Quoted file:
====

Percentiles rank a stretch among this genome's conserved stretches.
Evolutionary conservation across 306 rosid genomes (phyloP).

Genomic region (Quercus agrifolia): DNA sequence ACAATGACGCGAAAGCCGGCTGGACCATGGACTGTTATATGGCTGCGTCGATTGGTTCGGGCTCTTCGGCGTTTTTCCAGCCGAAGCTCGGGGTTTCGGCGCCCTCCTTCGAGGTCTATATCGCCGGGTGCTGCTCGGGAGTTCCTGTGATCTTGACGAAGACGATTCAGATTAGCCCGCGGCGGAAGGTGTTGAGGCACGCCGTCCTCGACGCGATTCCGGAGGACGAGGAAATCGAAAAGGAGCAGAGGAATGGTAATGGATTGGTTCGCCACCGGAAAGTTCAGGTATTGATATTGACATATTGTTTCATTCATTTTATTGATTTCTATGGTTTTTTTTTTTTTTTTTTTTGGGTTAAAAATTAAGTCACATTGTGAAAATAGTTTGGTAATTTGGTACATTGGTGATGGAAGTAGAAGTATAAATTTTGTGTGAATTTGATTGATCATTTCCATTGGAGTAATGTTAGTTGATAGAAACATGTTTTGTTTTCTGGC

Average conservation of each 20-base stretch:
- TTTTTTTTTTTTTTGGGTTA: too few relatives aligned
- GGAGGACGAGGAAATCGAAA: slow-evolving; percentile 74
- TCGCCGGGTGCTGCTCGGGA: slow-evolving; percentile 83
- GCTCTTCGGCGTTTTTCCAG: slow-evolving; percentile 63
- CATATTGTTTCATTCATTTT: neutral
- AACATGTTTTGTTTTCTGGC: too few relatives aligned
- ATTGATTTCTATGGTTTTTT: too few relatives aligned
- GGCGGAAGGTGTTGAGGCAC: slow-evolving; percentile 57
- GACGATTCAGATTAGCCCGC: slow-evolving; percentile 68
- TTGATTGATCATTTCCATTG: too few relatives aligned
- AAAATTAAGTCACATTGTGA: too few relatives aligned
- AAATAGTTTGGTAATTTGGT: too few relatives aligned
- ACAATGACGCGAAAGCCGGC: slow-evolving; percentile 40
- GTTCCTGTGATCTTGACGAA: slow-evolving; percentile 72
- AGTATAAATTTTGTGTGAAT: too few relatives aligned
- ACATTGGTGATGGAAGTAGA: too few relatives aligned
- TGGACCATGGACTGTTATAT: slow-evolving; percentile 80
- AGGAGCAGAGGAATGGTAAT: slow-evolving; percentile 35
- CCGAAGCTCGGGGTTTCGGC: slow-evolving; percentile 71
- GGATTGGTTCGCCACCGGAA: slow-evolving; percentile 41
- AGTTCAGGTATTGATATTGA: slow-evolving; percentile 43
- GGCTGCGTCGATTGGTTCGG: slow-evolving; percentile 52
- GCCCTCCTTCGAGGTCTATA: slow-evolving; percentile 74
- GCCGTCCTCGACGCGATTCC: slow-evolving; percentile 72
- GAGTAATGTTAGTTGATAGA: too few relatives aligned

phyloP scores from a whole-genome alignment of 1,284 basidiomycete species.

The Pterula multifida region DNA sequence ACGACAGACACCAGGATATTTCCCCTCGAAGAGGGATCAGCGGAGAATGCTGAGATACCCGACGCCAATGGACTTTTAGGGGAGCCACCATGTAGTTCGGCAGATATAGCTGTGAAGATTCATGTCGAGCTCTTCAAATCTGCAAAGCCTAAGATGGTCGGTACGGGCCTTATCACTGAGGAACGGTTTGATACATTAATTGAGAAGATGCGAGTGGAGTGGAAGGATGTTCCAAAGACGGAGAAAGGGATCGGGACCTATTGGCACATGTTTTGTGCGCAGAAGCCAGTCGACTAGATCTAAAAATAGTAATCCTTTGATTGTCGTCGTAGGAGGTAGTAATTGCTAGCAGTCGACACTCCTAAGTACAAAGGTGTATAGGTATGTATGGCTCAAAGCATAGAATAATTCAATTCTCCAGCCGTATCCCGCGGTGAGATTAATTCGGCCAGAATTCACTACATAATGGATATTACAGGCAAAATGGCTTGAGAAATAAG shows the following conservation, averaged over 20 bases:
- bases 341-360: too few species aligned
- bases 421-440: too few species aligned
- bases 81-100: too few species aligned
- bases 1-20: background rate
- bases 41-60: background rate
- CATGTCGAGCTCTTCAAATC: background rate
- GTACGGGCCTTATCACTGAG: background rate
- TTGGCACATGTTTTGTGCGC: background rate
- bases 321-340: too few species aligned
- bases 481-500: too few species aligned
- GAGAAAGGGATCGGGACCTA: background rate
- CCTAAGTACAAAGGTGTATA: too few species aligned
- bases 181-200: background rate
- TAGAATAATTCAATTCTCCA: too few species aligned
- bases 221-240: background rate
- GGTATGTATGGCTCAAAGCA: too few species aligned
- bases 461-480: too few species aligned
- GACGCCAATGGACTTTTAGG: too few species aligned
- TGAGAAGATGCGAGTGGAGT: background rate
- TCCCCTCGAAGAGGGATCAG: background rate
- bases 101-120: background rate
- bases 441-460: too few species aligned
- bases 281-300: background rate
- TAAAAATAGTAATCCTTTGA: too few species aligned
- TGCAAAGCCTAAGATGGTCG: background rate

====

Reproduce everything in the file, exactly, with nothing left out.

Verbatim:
Percentiles rank a stretch among this genome's conserved stretches.
Evolutionary conservation across 306 rosid genomes (phyloP).

Genomic region (Quercus agrifolia): DNA sequence ACAATGACGCGAAAGCCGGCTGGACCATGGACTGTTATATGGCTGCGTCGATTGGTTCGGGCTCTTCGGCGTTTTTCCAGCCGAAGCTCGGGGTTTCGGCGCCCTCCTTCGAGGTCTATATCGCCGGGTGCTGCTCGGGAGTTCCTGTGATCTTGACGAAGACGATTCAGATTAGCCCGCGGCGGAAGGTGTTGAGGCACGCCGTCCTCGACGCGATTCCGGAGGACGAGGAAATCGAAAAGGAGCAGAGGAATGGTAATGGATTGGTTCGCCACCGGAAAGTTCAGGTATTGATATTGACATATTGTTTCATTCATTTTATTGATTTCTATGGTTTTTTTTTTTTTTTTTTTTGGGTTAAAAATTAAGTCACATTGTGAAAATAGTTTGGTAATTTGGTACATTGGTGATGGAAGTAGAAGTATAAATTTTGTGTGAATTTGATTGATCATTTCCATTGGAGTAATGTTAGTTGATAGAAACATGTTTTGTTTTCTGGC

Average conservation of each 20-base stretch:
- TTTTTTTTTTTTTTGGGTTA: too few relatives aligned
- GGAGGACGAGGAAATCGAAA: slow-evolving; percentile 74
- TCGCCGGGTGCTGCTCGGGA: slow-evolving; percentile 83
- GCTCTTCGGCGTTTTTCCAG: slow-evolving; percentile 63
- CATATTGTTTCATTCATTTT: neutral
- AACATGTTTTGTTTTCTGGC: too few relatives aligned
- ATTGATTTCTATGGTTTTTT: too few relatives aligned
- GGCGGAAGGTGTTGAGGCAC: slow-evolving; percentile 57
- GACGATTCAGATTAGCCCGC: slow-evolving; percentile 68
- TTGATTGATCATTTCCATTG: too few relatives aligned
- AAAATTAAGTCACATTGTGA: too few relatives aligned
- AAATAGTTTGGTAATTTGGT: too few relatives aligned
- ACAATGACGCGAAAGCCGGC: slow-evolving; percentile 40
- GTTCCTGTGATCTTGACGAA: slow-evolving; percentile 72
- AGTATAAATTTTGTGTGAAT: too few relatives aligned
- ACATTGGTGATGGAAGTAGA: too few relatives aligned
- TGGACCATGGACTGTTATAT: slow-evolving; percentile 80
- AGGAGCAGAGGAATGGTAAT: slow-evolving; percentile 35
- CCGAAGCTCGGGGTTTCGGC: slow-evolving; percentile 71
- GGATTGGTTCGCCACCGGAA: slow-evolving; percentile 41
- AGTTCAGGTATTGATATTGA: slow-evolving; percentile 43
- GGCTGCGTCGATTGGTTCGG: slow-evolving; percentile 52
- GCCCTCCTTCGAGGTCTATA: slow-evolving; percentile 74
- GCCGTCCTCGACGCGATTCC: slow-evolving; percentile 72
- GAGTAATGTTAGTTGATAGA: too few relatives aligned

phyloP scores from a whole-genome alignment of 1,284 basidiomycete species.

The Pterula multifida region DNA sequence ACGACAGACACCAGGATATTTCCCCTCGAAGAGGGATCAGCGGAGAATGCTGAGATACCCGACGCCAATGGACTTTTAGGGGAGCCACCATGTAGTTCGGCAGATATAGCTGTGAAGATTCATGTCGAGCTCTTCAAATCTGCAAAGCCTAAGATGGTCGGTACGGGCCTTATCACTGAGGAACGGTTTGATACATTAATTGAGAAGATGCGAGTGGAGTGGAAGGATGTTCCAAAGACGGAGAAAGGGATCGGGACCTATTGGCACATGTTTTGTGCGCAGAAGCCAGTCGACTAGATCTAAAAATAGTAATCCTTTGATTGTCGTCGTAGGAGGTAGTAATTGCTAGCAGTCGACACTCCTAAGTACAAAGGTGTATAGGTATGTATGGCTCAAAGCATAGAATAATTCAATTCTCCAGCCGTATCCCGCGGTGAGATTAATTCGGCCAGAATTCACTACATAATGGATATTACAGGCAAAATGGCTTGAGAAATAAG shows the following conservation, averaged over 20 bases:
- bases 341-360: too few species aligned
- bases 421-440: too few species aligned
- bases 81-100: too few species aligned
- bases 1-20: background rate
- bases 41-60: background rate
- CATGTCGAGCTCTTCAAATC: background rate
- GTACGGGCCTTATCACTGAG: background rate
- TTGGCACATGTTTTGTGCGC: background rate
- bases 321-340: too few species aligned
- bases 481-500: too few species aligned
- GAGAAAGGGATCGGGACCTA: background rate
- CCTAAGTACAAAGGTGTATA: too few species aligned
- bases 181-200: background rate
- TAGAATAATTCAATTCTCCA: too few species aligned
- bases 221-240: background rate
- GGTATGTATGGCTCAAAGCA: too few species aligned
- bases 461-480: too few species aligned
- GACGCCAATGGACTTTTAGG: too few species aligned
- TGAGAAGATGCGAGTGGAGT: background rate
- TCCCCTCGAAGAGGGATCAG: background rate
- bases 101-120: background rate
- bases 441-460: too few species aligned
- bases 281-300: background rate
- TAAAAATAGTAATCCTTTGA: too few species aligned
- TGCAAAGCCTAAGATGGTCG: background rate